Masters Thesis

Synthesis and evaluation of 7-O-Substituted flavonols for their anti-prostate cancer potential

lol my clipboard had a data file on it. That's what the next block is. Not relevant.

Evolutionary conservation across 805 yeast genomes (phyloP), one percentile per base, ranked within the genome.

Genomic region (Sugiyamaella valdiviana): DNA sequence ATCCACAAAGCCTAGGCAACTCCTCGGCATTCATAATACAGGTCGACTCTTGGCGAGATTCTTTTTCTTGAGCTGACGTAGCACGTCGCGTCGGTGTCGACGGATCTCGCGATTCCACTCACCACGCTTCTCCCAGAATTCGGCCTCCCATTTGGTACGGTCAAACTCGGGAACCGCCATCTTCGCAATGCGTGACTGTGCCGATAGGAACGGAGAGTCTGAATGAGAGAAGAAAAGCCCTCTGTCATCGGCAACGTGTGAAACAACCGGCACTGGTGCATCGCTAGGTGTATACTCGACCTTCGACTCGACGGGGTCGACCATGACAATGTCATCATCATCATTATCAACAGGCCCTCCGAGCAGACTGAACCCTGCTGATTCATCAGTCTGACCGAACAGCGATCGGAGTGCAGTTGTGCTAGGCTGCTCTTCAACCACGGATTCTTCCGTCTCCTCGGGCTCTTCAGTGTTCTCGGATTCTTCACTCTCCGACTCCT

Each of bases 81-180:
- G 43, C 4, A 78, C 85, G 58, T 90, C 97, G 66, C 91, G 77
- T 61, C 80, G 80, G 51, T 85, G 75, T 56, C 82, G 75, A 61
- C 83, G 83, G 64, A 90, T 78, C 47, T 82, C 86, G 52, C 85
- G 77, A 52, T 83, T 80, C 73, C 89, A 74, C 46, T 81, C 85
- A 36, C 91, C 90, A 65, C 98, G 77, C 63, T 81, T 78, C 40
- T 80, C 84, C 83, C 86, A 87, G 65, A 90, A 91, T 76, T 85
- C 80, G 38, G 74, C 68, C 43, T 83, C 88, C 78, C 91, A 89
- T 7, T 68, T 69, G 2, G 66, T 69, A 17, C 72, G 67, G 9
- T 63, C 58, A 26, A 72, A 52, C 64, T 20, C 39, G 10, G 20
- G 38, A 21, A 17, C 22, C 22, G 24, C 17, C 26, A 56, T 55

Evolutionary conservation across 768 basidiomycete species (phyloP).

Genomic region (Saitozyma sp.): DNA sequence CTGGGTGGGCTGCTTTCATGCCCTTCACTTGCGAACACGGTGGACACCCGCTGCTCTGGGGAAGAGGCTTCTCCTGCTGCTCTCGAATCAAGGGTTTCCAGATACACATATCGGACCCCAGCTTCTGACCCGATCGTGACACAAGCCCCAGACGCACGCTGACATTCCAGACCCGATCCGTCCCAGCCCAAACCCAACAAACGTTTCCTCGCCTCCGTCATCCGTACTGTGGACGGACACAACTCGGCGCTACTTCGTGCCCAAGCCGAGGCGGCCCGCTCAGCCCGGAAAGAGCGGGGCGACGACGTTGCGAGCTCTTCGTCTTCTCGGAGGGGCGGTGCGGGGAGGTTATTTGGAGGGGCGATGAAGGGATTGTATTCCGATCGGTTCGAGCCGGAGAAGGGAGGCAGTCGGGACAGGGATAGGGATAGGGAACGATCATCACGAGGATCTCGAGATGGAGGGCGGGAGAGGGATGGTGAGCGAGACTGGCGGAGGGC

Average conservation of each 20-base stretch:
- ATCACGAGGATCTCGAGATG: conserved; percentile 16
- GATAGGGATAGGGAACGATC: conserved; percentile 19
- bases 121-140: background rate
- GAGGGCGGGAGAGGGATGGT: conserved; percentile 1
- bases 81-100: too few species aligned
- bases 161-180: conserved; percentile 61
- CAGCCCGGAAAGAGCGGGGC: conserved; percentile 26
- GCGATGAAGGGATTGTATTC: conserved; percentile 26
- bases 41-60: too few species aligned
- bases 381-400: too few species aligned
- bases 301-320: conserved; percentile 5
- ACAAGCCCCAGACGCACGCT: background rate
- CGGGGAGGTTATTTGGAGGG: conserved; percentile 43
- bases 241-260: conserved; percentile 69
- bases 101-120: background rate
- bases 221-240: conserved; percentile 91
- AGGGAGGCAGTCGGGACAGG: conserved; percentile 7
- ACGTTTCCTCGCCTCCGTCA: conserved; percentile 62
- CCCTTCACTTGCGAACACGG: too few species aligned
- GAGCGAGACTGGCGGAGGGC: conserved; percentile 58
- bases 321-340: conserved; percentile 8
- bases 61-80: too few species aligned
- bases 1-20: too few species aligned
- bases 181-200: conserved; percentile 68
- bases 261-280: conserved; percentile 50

Prostate cancer has continued to plague the globe as the second most commonly diagnosed cancer worldwide. To date, there are no effective treatments towards metastatic, advanced prostate cancer. Fisetin, a natural strawberry flavonoid, has been revealed to possess potential in treating prostate cancer according to in vitro and in vivo studies. However, fisetin is known to merely have moderate potency towards prostate cancer cells. Fisetin is characterized by four phenolic hydroxyl groups. Previous studies indicate chemical modifications on the hydroxyl groups (OH) of flavonoids can overcome, at least partially, the drawback. The goal for this thesis project was to identify and optimize a synthetic route, and, lastly, explore the potential of 7-O-substituted-3,3',4'- O-trimethylfisetins as anticancer agents. To this end, eleven analogues including one biflavonoid, have been synthesized through one-pot reactions of aldol condensation followed by Algar-Flynn-Oyamada (AFO) reactions. Their structures were characterized by the 1H NMR data, and high-resolution mass spectrometry. The anti-proliferative activities toward three human prostate cancer cell lines (PC-3, DU145, and LNCaP) have been evaluated through a WST-1 cell proliferation assay. Our results show that modification to the hydroxyl groups of the fisetin template through 7-O-aminoalkylation generally increases potency towards the prostate cancer cell lines. Literature identifies the androgen receptor as the primary drug target for advanced, castration resistant prostate cancer. Remarkably, the incorporation of certain heterocyclic amines led to analogs with both improved potency and selectivity towards the androgen receptor positive prostate cancer cell line, LNCaP.